Your Excellency, Mr Molosiwa Selepeng, High Commissioner of Botswana and Dean of the African Region Group,

Vice Chancellors of the Universities of Pretoria, Ghana and Nairobi, Professors, welcome to Australia.

Members of the Diplomatic Corps, distinguished participants,

Mr Millward, Professor Hearn, distinguished officers of DFAT, Ladies and Gentlemen.

Thank you for inviting me to speak to you here today at this important forum.

What a great initiative of the Australia Africa Business Council and the Australia Africa Universities Network to establish this joint Conference with the ANU Crawford School of Public Policy. Congratulations!

Many people around the world see Australia as either a Pacific nation that naturally faces east to the island archipelagos, or an Asian nation that faces north to the continent above us.  But, and I know that the Foreign Minister Julie Bishop very much shares this view, Australia is also an Indian Ocean nation, sharing an ocean with Africa. 

But it’s not the only thing we share – just like Australia, many African nations are members of the British Commonwealth and as such we enjoy the common heritage of British institutions and traditions successfully transplanted and cultivated of course in much warmer and more pleasant climates.  But regardless of past history, today Australia and Africa increasingly also share a commitment to democracy, free societies, competitive economies and an optimistic, outward looking perspective on the world.  I believe there is a great future in closer relations between our two continents.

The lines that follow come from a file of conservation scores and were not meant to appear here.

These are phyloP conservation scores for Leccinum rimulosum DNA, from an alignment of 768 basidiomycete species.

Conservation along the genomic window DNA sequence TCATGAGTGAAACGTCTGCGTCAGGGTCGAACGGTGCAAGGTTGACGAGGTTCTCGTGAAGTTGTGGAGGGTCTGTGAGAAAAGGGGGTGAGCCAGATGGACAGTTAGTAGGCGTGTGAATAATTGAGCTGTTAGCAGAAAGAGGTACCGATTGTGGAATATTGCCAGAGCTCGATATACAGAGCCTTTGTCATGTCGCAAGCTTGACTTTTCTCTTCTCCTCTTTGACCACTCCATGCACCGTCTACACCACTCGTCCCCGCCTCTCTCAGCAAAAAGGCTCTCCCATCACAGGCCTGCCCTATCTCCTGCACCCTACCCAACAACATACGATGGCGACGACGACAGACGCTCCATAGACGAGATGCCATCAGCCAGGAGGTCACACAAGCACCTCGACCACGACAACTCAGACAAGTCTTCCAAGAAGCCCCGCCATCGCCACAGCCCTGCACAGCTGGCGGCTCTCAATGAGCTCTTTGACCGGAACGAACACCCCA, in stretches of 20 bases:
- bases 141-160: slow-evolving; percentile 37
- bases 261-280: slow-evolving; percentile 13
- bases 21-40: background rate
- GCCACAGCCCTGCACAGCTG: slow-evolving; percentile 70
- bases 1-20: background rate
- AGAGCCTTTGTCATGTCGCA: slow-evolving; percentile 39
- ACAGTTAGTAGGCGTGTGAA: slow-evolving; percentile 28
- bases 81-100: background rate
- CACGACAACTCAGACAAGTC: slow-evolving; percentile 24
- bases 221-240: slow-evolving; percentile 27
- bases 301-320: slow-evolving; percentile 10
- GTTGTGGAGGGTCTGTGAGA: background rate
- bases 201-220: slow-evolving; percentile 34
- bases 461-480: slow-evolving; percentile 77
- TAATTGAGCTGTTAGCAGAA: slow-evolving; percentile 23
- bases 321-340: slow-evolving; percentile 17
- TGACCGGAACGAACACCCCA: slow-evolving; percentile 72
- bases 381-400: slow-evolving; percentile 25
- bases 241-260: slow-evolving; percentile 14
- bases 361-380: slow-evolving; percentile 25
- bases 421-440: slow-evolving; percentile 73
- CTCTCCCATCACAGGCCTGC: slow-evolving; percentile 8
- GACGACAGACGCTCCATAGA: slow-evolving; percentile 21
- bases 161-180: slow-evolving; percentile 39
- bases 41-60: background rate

Nowadays, whenever I read about Africa, the most common description I see is “rising”.  “Africa rising” are not words I ever recall hearing in my childhood.  Forty years ago, if someone ventured to predict “Africa rising” within their lifetime they would have likely been met with a quintessentially Australian dismissal “you’ve got to be dreaming”.

Well, we’re not dreaming any more – are we! 

I firmly believe that just as the rise of Asia and the stunning lifting of hundreds of millions of people out of poverty was the greatest economic and social good news story of the last quarter of the twentieth century, so will the rise of Africa soon be seen as the greatest success story of the first quarter of the twenty-first century.

The achievement of the past decade has been nothing short of remarkable.